[Mesa-users] Grad stellar structure & evolution course

Sean M. Couch couch at pa.msu.edu
Tue Oct 3 09:45:44 EDT 2017


Hi Matt,

I will second Ed’s book on Open Astrophysics Bookshelf. I used it to teach Grad Stellar with HKT as a supplement, but I ended up mostly sticking to Ed’s stuff. I will use it again this Spring for Grad Stellar. I am also planning on adding a few new chapters to it (mostly on massive star stuff!).

Cheers,
Sean


On October 3, 2017 at 9:42:25 AM, Warrick Ball (wball at bison.ph.bham.ac.uk<mailto:wball at bison.ph.bham.ac.uk>) wrote:

Hi Matt,

Ed Brown's book [1] on the Open Astrophysics Bookshelf [2] is laced with
MESA exercises. I haven't worked through it myself or used it to teach
but it's the only resource I know with MESA-based exercises built in.

My usual reference for introducing people to stellar evolution is Onno
Pols' lecture notes [3].

In my previous job, I taught a short stellar evolution course that had
evolution-code based exercises. It was 10 90-minute sessions: 5 lectures
and 5 exercise classes. These were originally developed by a colleague
using CESAM and I eventually ported them to MESA after he left. They're
relatively code-agnostic, though. I can provide the material if you want
but basically the five exercises were:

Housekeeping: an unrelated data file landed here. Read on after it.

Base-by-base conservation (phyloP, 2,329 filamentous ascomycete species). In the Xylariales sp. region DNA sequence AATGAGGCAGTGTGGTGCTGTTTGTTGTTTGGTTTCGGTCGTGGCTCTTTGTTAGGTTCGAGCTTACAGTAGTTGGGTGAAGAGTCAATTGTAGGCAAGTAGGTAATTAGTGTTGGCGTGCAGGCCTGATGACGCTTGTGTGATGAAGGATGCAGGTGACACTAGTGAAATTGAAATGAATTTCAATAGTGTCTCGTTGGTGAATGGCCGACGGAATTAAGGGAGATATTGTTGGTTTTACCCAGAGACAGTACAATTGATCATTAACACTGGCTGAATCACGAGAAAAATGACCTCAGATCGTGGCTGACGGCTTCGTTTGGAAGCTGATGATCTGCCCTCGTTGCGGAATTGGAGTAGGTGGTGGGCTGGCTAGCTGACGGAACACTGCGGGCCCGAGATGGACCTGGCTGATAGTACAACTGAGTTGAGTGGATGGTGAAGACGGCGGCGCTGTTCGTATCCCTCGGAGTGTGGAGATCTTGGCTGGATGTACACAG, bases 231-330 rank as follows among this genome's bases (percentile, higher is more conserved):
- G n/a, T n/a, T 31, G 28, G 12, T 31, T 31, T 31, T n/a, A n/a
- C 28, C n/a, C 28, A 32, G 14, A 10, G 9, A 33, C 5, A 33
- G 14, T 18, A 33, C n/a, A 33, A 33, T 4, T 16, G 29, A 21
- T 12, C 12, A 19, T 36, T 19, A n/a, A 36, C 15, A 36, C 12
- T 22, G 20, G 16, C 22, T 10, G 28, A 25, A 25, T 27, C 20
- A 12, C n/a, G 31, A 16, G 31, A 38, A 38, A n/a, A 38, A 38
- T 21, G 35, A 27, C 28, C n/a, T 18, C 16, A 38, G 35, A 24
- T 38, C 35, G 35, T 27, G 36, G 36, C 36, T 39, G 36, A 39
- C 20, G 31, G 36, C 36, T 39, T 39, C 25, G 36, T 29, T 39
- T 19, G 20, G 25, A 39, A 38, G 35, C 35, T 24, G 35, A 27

1. basic solar calibration,
2. making crude isochrones,
3. making Kippenhahn diagrams (without using PGPLOT),
4. solar-like oscillations (partly with ADIPLS) and
5. rotational splittings.

Cheers,
Warrick

[1] http://web.pa.msu.edu/people/ebrown/docs/stellar-notes.pdf
[2] https://open-astrophysics-bookshelf.github.io/
[3] https://www.astro.ru.nl/~onnop/education/stev_utrecht_notes/



------------
Warrick Ball
Postdoc, School of Physics and Astronomy
University of Birmingham, Edgbaston, Birmingham B15 2TT
wball at bison.ph.bham.ac.uk
+44 (0)121 414 4552

On Tue, 3 Oct 2017, Matt Wood wrote:

> Hi, All:
>
> I’ll be teaching a graduate stellar structure and evolution course in the spring 2018 term. When I taught this last many years ago I used Hansen, Kawaler, and Trimble, which I do like quite a bit.
>
> Before I tell the bookstore to stock those, however, I thought it would be useful to get input from the experts on this list. What book would you recommend?
>
> And since I’m planning on having students learn MESA basics during the course as well, it occurred to me that it would *wonderful* if some in the MESA team actually wrote a book on stellar evolution using MESA for a grad textbook (I know - very heavy lift with little reward on the back end).
>
> This may be off-topic for this list, and I apologize if that’s the case - feel free to email me off-list with your suggestions.
>
> Best regards, and thank you,
> Matt
>
> Matt A. Wood, Ph.D.
> Professor and Department Head
> Physics & Astronomy Department
> Texas A&M University-Commerce
> Commerce, TX 75429
> O: 903.886.5487 M: 903.269.6682
>
>
>
>
-------------- next part --------------
An HTML attachment was scrubbed...
URL: <https://lists.mesastar.org/pipermail/mesa-users/attachments/20171003/f68fe0cc/attachment.html>


More information about the Mesa-users mailing list